But some fans took decided Neville’s mum Alice’s curious habit of handing sweet wrappers to her son had a greater significance. Could it actually be that somewhere deep inside her mind the renowned auror and battler of Dark wizards was trying to pass on essential information to Neville and the Order of the Phoenix in some sort of code, only for her actions to be ignored?

Well as it turned out, probably not – though technically we suppose it could be possible that the messages did exist and the heroes triumphed without noticing them. As if Alice’s situation wasn’t depressing enough…

Clara Oswald was actually a TARDIS

Hey, remember those crazy Doctor Who days when we were still trying to work out who Clara, the “Impossible Girl”, really was? Well, some of the theories got a little strange.

A particularly popular idea at the time was that Clara was actually an embodiment of a TARDIS herself, explaining both her ability to appear throughout the Doctor’s timeline (perhaps looking for a Time Lord after they all vanished) and why his own time machine took an unprecedented dislike to her.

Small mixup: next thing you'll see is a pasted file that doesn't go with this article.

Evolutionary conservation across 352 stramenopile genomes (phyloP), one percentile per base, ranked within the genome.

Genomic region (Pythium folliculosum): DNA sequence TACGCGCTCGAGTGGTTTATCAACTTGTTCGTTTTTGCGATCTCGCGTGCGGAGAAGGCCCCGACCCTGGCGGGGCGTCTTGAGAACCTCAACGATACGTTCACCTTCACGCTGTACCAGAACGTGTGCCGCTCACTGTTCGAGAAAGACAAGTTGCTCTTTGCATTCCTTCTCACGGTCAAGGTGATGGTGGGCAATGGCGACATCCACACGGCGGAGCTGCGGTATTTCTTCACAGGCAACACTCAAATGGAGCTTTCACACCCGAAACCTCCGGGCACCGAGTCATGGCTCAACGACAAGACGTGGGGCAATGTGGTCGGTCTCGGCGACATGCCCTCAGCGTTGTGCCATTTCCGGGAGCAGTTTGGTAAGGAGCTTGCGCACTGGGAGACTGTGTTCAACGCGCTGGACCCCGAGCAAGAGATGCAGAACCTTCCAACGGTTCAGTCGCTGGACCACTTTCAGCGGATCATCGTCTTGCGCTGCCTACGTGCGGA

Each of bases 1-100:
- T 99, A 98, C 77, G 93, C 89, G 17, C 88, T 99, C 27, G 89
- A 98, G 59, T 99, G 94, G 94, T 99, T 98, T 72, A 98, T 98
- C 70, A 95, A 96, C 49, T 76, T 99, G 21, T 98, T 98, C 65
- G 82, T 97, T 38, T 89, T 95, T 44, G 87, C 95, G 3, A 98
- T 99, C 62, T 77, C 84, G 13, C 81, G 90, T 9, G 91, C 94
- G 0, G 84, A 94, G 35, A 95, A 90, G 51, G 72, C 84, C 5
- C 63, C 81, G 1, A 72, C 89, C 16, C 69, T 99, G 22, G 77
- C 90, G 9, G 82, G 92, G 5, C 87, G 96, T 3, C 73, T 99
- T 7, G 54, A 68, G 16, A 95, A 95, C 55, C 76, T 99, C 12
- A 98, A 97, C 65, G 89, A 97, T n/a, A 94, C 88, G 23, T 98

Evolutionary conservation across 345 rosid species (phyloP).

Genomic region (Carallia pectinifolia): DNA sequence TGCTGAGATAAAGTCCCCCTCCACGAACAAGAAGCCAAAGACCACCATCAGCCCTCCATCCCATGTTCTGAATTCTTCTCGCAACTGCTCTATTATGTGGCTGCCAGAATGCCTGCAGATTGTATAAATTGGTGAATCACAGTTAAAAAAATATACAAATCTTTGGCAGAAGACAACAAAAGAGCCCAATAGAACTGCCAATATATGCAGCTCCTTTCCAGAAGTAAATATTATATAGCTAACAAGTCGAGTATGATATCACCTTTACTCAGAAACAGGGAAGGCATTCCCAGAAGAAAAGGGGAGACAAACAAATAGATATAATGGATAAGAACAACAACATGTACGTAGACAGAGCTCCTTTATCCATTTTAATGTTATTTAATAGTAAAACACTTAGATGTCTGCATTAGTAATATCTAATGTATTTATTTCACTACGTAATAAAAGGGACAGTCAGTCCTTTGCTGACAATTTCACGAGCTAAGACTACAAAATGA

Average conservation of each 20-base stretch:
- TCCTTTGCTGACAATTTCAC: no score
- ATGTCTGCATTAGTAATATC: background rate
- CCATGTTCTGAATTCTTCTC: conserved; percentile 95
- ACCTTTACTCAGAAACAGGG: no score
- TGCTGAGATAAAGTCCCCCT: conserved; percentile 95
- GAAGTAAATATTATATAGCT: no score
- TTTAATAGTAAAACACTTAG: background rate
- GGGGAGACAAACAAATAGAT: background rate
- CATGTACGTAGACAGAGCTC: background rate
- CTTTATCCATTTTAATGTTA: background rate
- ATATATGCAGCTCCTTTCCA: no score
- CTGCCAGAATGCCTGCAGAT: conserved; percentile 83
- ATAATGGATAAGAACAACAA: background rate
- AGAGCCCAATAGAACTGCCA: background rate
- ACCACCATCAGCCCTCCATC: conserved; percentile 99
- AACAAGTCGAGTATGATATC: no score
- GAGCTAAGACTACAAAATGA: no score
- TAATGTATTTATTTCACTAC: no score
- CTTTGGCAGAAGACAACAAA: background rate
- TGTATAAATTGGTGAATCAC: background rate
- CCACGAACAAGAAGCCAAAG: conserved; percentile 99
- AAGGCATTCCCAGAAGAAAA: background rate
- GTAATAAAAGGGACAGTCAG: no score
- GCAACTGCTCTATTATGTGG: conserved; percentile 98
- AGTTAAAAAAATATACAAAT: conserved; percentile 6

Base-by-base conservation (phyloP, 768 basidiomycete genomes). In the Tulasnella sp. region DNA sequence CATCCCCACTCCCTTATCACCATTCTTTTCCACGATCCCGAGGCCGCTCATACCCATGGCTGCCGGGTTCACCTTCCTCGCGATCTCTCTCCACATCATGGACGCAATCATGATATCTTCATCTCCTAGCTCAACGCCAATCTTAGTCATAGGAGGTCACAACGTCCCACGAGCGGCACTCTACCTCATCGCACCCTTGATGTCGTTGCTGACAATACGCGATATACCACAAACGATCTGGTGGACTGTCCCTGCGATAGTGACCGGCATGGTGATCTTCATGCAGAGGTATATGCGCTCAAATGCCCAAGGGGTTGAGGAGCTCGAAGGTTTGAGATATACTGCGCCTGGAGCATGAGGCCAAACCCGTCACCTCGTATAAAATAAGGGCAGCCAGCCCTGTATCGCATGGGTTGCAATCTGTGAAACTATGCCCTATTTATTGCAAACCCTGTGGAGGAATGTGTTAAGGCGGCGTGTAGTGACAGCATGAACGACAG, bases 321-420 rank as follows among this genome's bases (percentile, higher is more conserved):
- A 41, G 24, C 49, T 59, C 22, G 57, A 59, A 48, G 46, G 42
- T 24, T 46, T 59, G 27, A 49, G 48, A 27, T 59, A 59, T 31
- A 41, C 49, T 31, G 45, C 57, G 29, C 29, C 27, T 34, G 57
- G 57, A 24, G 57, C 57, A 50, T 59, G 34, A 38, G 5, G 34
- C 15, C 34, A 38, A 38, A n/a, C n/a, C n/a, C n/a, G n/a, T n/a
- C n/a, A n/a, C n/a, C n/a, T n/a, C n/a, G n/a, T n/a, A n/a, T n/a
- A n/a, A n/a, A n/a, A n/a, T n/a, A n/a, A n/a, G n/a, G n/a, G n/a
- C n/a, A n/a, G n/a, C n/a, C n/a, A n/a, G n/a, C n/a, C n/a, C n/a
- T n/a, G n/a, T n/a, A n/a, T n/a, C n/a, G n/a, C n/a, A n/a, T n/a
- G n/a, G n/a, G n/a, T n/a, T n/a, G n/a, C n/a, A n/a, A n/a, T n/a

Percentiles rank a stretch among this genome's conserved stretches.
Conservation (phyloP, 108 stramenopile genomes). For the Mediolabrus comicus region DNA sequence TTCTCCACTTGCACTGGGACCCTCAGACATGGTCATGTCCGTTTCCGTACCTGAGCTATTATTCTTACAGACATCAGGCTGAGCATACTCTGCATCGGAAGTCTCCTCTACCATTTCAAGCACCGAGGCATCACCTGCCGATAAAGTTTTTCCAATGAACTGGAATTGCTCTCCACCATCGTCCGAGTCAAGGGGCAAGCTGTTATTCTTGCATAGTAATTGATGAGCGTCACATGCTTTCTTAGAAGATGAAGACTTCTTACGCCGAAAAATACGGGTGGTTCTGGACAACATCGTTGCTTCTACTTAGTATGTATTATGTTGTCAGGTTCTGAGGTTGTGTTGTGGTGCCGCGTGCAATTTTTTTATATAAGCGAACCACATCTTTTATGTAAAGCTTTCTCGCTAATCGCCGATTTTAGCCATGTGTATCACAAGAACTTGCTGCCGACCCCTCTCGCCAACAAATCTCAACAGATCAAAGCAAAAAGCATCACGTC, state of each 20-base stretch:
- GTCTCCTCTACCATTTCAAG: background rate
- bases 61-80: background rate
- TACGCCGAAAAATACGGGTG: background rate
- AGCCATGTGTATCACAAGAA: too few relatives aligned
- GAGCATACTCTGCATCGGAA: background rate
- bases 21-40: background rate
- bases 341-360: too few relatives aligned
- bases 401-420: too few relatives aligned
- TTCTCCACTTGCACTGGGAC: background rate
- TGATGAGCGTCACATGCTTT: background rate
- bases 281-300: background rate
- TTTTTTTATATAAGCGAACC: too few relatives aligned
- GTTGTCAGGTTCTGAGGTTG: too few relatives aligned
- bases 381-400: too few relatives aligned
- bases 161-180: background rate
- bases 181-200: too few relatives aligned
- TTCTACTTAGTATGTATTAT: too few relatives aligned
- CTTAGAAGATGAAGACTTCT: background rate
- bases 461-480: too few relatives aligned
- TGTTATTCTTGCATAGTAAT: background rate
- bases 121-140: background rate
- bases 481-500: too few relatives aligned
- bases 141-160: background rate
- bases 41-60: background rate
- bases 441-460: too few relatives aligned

In hindsight, this was marginally less confusing than the actual truth…

James Bond is a codename, not a person

Like Doctor Who, the James Bond franchise continually recasts and updates its leading man with a series of new faces – but unlike the sci-fi series, there’s no in-unvierse explanation for why this keeps happening.

However, over the years some fans have come up with an interesting theory. Perhaps “James Bond” isn’t one person after all, but rather a codename or job title within the secret service that has been passed on to various spies over the years.

It’s a fun idea that seemed to gain some traction based on a line said by second Bond George Lazenby in On Her Majesty’s Secret Service –”This never happened to the other fellow” – but was sadly kicked to the curb in 2013’s Skyfall, which shows the parents of Daniel Craig’s spy had the name “Bond” on their gravestone (as well as another similar scene in For Your Eyes Only).

Jurassic Park never had any real dinosaurs

This slightly sinister theory comes from the fact that, to some viewers, the science of Jurassic Park doesn’t add up. In fact, as they have pointed out, the method given in the film for the recreation of dinosaurs – the blood of dinosaurs being held in mosquitoes that were frozen in tree sap – seems almost impossible, because DNA has a half-life. Even if it didn’t, what kind of mosquito would only feed on one species of dinosaur, and how would you then separate out the different types?